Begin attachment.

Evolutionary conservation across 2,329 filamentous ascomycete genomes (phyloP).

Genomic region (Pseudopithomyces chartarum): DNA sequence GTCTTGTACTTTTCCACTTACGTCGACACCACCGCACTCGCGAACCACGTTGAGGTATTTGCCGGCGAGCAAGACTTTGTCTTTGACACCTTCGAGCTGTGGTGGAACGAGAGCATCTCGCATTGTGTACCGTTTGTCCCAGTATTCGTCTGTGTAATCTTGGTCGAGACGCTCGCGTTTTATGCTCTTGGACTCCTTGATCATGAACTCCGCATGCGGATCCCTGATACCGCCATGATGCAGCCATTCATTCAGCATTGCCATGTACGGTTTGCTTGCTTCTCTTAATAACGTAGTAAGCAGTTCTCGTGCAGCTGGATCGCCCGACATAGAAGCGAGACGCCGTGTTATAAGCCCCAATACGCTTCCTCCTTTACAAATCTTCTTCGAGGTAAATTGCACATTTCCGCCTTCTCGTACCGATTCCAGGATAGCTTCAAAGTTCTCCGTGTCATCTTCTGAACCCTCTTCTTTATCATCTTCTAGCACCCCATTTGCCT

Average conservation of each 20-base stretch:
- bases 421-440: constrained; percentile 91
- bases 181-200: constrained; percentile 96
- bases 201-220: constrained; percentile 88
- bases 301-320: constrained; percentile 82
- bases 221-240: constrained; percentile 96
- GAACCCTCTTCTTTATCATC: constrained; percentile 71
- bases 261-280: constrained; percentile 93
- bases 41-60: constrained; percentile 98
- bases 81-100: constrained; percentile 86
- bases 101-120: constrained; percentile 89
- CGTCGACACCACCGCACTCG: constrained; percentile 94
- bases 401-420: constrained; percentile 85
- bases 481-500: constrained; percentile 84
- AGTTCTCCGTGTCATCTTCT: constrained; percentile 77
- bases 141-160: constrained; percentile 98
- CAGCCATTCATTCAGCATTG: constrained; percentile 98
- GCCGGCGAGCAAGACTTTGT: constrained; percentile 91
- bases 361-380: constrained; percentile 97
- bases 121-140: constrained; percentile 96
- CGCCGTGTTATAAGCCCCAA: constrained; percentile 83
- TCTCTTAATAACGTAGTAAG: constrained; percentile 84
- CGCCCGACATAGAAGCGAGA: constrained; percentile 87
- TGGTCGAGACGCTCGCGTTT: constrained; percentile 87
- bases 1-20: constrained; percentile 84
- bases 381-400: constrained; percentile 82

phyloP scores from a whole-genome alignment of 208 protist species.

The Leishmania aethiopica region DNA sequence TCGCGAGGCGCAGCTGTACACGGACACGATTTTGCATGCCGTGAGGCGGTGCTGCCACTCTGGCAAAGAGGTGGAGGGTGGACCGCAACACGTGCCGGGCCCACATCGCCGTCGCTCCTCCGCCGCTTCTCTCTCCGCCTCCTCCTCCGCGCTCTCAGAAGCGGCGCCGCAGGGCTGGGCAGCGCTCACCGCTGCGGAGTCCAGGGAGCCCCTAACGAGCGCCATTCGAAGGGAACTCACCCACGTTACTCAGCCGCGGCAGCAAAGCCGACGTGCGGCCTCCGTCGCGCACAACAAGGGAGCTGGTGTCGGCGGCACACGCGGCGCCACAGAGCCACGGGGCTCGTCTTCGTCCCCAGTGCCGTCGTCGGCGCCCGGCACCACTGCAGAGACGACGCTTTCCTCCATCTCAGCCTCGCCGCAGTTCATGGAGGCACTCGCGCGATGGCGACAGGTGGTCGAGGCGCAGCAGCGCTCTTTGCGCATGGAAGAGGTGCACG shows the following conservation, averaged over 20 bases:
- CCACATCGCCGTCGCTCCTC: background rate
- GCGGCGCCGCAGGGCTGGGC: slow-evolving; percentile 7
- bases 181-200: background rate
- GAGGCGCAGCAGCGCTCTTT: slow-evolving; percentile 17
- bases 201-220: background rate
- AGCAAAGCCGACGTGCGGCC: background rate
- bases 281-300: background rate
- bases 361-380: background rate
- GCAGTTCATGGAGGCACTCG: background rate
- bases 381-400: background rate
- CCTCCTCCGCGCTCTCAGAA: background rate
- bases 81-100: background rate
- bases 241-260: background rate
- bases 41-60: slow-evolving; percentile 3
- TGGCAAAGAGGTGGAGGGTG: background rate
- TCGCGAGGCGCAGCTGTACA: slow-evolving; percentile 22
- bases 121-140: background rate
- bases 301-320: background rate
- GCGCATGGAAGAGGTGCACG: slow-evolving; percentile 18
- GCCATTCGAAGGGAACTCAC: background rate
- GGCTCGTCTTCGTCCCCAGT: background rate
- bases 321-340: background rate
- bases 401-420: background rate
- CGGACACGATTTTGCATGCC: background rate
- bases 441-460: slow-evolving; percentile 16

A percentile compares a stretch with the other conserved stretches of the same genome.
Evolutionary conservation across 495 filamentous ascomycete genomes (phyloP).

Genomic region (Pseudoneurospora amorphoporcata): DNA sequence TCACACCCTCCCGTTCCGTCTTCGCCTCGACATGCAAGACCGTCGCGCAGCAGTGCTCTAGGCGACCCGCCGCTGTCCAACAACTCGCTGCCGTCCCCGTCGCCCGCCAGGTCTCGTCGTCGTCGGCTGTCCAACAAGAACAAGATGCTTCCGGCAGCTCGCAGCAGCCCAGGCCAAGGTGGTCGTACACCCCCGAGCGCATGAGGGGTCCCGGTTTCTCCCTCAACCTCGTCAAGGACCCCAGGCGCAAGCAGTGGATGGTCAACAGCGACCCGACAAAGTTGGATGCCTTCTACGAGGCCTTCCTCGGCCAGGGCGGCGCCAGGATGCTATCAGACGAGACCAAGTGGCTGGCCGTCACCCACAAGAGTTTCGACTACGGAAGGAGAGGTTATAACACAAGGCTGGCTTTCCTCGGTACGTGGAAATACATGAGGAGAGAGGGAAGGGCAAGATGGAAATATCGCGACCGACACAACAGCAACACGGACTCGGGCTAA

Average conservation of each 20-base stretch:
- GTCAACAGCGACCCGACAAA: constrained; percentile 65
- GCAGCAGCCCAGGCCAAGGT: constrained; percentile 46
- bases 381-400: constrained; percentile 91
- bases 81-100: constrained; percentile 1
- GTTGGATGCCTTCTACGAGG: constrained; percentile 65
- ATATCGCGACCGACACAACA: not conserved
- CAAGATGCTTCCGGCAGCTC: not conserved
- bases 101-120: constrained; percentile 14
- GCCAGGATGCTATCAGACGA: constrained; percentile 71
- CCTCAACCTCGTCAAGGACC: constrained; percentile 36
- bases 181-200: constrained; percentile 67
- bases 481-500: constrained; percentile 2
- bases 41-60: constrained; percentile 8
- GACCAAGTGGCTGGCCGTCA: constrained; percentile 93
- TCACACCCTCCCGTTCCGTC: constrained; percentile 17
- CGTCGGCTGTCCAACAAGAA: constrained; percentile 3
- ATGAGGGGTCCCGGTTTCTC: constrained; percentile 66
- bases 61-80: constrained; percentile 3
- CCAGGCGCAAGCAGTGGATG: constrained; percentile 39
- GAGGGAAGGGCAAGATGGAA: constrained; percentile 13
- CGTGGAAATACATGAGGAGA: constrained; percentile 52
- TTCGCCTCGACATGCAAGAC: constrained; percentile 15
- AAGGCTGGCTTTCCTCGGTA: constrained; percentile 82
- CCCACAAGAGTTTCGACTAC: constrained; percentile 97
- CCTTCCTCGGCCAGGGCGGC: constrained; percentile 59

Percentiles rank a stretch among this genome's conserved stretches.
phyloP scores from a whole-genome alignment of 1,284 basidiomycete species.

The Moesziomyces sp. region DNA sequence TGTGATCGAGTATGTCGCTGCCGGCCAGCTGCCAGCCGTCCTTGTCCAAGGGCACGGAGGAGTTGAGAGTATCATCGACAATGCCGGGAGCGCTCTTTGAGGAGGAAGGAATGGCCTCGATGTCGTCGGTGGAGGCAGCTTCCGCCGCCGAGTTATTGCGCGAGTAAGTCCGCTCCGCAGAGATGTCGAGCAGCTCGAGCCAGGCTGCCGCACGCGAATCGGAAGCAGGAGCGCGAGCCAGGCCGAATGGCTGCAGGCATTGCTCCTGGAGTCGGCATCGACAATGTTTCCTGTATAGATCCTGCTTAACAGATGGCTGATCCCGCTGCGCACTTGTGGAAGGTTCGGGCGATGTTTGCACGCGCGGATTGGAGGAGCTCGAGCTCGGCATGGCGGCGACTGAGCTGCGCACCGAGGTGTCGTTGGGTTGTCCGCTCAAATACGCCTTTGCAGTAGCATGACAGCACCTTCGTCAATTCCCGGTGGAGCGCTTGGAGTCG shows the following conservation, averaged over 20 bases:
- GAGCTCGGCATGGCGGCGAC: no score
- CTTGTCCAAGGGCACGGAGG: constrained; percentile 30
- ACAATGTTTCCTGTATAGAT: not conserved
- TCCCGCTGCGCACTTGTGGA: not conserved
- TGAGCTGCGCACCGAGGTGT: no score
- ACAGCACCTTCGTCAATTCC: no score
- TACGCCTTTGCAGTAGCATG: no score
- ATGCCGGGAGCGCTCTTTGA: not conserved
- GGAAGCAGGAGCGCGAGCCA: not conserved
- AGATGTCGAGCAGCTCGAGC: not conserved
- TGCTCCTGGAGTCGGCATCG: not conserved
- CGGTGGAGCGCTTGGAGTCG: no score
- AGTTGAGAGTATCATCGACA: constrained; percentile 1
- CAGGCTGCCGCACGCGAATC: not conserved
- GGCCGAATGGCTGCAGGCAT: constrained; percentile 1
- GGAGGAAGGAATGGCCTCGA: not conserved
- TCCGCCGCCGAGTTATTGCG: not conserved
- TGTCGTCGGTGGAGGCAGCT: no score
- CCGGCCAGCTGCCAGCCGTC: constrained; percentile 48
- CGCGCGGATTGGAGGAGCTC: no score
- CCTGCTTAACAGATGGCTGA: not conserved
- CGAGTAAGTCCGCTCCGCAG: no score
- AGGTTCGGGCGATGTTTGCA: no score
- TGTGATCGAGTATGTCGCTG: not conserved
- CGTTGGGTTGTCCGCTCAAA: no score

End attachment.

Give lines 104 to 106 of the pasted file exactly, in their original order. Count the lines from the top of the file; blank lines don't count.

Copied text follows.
- TCCGCCGCCGAGTTATTGCG: not conserved
- TGTCGTCGGTGGAGGCAGCT: no score
- CCGGCCAGCTGCCAGCCGTC: constrained; percentile 48